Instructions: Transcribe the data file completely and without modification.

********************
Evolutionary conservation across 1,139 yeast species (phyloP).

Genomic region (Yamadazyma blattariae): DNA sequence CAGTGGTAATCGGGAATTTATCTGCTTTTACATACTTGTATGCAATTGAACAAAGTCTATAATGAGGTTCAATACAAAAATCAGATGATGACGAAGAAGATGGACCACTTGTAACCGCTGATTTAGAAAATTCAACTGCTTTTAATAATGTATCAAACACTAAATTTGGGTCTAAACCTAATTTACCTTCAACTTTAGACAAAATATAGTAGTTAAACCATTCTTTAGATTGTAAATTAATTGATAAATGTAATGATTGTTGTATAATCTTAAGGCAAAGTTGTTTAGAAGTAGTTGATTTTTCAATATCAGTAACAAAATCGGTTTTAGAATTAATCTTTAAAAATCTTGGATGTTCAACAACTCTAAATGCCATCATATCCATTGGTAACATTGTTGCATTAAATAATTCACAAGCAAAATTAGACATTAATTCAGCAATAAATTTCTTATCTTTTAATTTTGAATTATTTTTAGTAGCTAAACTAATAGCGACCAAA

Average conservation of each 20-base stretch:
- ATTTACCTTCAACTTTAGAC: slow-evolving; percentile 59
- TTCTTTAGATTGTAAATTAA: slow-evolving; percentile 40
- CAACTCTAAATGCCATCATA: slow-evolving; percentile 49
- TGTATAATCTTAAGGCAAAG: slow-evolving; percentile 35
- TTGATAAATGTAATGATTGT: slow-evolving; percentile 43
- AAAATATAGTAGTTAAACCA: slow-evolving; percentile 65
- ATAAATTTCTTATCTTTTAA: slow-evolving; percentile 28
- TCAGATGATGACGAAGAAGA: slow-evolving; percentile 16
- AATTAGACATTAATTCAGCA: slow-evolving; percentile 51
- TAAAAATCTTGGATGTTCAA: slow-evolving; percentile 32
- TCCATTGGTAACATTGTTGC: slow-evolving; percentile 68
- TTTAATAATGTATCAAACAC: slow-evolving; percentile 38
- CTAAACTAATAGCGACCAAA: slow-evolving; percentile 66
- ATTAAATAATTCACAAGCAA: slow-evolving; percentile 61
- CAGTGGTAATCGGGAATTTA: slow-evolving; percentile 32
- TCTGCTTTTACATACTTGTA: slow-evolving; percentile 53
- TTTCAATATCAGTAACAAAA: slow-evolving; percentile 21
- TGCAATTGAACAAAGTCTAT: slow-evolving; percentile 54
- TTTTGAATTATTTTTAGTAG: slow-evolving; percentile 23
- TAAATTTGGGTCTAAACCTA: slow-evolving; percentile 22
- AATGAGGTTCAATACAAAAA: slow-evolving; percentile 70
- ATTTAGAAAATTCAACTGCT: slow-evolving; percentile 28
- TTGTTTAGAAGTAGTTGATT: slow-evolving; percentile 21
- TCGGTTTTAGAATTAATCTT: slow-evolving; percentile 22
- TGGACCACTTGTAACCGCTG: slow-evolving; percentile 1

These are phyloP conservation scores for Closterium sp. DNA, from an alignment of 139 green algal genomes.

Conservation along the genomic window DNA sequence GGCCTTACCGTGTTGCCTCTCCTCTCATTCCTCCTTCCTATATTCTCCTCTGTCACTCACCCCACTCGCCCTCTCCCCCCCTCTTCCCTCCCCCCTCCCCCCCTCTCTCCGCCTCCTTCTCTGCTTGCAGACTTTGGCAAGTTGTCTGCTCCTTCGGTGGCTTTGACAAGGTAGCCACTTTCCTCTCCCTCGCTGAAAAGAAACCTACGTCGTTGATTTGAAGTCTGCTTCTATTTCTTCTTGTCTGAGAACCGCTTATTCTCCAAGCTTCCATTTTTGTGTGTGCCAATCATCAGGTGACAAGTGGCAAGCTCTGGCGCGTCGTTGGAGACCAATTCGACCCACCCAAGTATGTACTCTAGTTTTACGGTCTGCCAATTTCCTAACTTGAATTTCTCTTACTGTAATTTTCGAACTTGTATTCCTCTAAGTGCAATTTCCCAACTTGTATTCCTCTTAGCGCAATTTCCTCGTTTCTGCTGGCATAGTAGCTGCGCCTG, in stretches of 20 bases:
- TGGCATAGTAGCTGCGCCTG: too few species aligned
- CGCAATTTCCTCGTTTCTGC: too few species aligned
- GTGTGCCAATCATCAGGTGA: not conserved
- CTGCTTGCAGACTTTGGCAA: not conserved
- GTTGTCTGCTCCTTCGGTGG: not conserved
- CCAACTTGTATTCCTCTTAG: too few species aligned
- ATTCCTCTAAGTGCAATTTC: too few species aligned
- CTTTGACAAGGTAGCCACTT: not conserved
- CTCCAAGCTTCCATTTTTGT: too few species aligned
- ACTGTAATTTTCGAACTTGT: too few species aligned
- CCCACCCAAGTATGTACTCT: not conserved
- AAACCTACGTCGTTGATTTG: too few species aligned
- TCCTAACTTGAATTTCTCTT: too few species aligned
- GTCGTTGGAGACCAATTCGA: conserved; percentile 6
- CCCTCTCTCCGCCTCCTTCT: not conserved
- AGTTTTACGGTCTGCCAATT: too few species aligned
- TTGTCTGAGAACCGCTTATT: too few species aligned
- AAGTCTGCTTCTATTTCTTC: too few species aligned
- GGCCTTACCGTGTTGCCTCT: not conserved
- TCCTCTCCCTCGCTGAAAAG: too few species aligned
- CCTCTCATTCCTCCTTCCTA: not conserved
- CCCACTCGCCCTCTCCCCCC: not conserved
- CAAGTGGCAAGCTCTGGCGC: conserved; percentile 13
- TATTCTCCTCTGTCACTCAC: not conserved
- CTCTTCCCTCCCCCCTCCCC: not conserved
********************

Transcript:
Evolutionary conservation across 1,139 yeast species (phyloP).

Genomic region (Yamadazyma blattariae): DNA sequence CAGTGGTAATCGGGAATTTATCTGCTTTTACATACTTGTATGCAATTGAACAAAGTCTATAATGAGGTTCAATACAAAAATCAGATGATGACGAAGAAGATGGACCACTTGTAACCGCTGATTTAGAAAATTCAACTGCTTTTAATAATGTATCAAACACTAAATTTGGGTCTAAACCTAATTTACCTTCAACTTTAGACAAAATATAGTAGTTAAACCATTCTTTAGATTGTAAATTAATTGATAAATGTAATGATTGTTGTATAATCTTAAGGCAAAGTTGTTTAGAAGTAGTTGATTTTTCAATATCAGTAACAAAATCGGTTTTAGAATTAATCTTTAAAAATCTTGGATGTTCAACAACTCTAAATGCCATCATATCCATTGGTAACATTGTTGCATTAAATAATTCACAAGCAAAATTAGACATTAATTCAGCAATAAATTTCTTATCTTTTAATTTTGAATTATTTTTAGTAGCTAAACTAATAGCGACCAAA

Average conservation of each 20-base stretch:
- ATTTACCTTCAACTTTAGAC: slow-evolving; percentile 59
- TTCTTTAGATTGTAAATTAA: slow-evolving; percentile 40
- CAACTCTAAATGCCATCATA: slow-evolving; percentile 49
- TGTATAATCTTAAGGCAAAG: slow-evolving; percentile 35
- TTGATAAATGTAATGATTGT: slow-evolving; percentile 43
- AAAATATAGTAGTTAAACCA: slow-evolving; percentile 65
- ATAAATTTCTTATCTTTTAA: slow-evolving; percentile 28
- TCAGATGATGACGAAGAAGA: slow-evolving; percentile 16
- AATTAGACATTAATTCAGCA: slow-evolving; percentile 51
- TAAAAATCTTGGATGTTCAA: slow-evolving; percentile 32
- TCCATTGGTAACATTGTTGC: slow-evolving; percentile 68
- TTTAATAATGTATCAAACAC: slow-evolving; percentile 38
- CTAAACTAATAGCGACCAAA: slow-evolving; percentile 66
- ATTAAATAATTCACAAGCAA: slow-evolving; percentile 61
- CAGTGGTAATCGGGAATTTA: slow-evolving; percentile 32
- TCTGCTTTTACATACTTGTA: slow-evolving; percentile 53
- TTTCAATATCAGTAACAAAA: slow-evolving; percentile 21
- TGCAATTGAACAAAGTCTAT: slow-evolving; percentile 54
- TTTTGAATTATTTTTAGTAG: slow-evolving; percentile 23
- TAAATTTGGGTCTAAACCTA: slow-evolving; percentile 22
- AATGAGGTTCAATACAAAAA: slow-evolving; percentile 70
- ATTTAGAAAATTCAACTGCT: slow-evolving; percentile 28
- TTGTTTAGAAGTAGTTGATT: slow-evolving; percentile 21
- TCGGTTTTAGAATTAATCTT: slow-evolving; percentile 22
- TGGACCACTTGTAACCGCTG: slow-evolving; percentile 1

These are phyloP conservation scores for Closterium sp. DNA, from an alignment of 139 green algal genomes.

Conservation along the genomic window DNA sequence GGCCTTACCGTGTTGCCTCTCCTCTCATTCCTCCTTCCTATATTCTCCTCTGTCACTCACCCCACTCGCCCTCTCCCCCCCTCTTCCCTCCCCCCTCCCCCCCTCTCTCCGCCTCCTTCTCTGCTTGCAGACTTTGGCAAGTTGTCTGCTCCTTCGGTGGCTTTGACAAGGTAGCCACTTTCCTCTCCCTCGCTGAAAAGAAACCTACGTCGTTGATTTGAAGTCTGCTTCTATTTCTTCTTGTCTGAGAACCGCTTATTCTCCAAGCTTCCATTTTTGTGTGTGCCAATCATCAGGTGACAAGTGGCAAGCTCTGGCGCGTCGTTGGAGACCAATTCGACCCACCCAAGTATGTACTCTAGTTTTACGGTCTGCCAATTTCCTAACTTGAATTTCTCTTACTGTAATTTTCGAACTTGTATTCCTCTAAGTGCAATTTCCCAACTTGTATTCCTCTTAGCGCAATTTCCTCGTTTCTGCTGGCATAGTAGCTGCGCCTG, in stretches of 20 bases:
- TGGCATAGTAGCTGCGCCTG: too few species aligned
- CGCAATTTCCTCGTTTCTGC: too few species aligned
- GTGTGCCAATCATCAGGTGA: not conserved
- CTGCTTGCAGACTTTGGCAA: not conserved
- GTTGTCTGCTCCTTCGGTGG: not conserved
- CCAACTTGTATTCCTCTTAG: too few species aligned
- ATTCCTCTAAGTGCAATTTC: too few species aligned
- CTTTGACAAGGTAGCCACTT: not conserved
- CTCCAAGCTTCCATTTTTGT: too few species aligned
- ACTGTAATTTTCGAACTTGT: too few species aligned
- CCCACCCAAGTATGTACTCT: not conserved
- AAACCTACGTCGTTGATTTG: too few species aligned
- TCCTAACTTGAATTTCTCTT: too few species aligned
- GTCGTTGGAGACCAATTCGA: conserved; percentile 6
- CCCTCTCTCCGCCTCCTTCT: not conserved
- AGTTTTACGGTCTGCCAATT: too few species aligned
- TTGTCTGAGAACCGCTTATT: too few species aligned
- AAGTCTGCTTCTATTTCTTC: too few species aligned
- GGCCTTACCGTGTTGCCTCT: not conserved
- TCCTCTCCCTCGCTGAAAAG: too few species aligned
- CCTCTCATTCCTCCTTCCTA: not conserved
- CCCACTCGCCCTCTCCCCCC: not conserved
- CAAGTGGCAAGCTCTGGCGC: conserved; percentile 13
- TATTCTCCTCTGTCACTCAC: not conserved
- CTCTTCCCTCCCCCCTCCCC: not conserved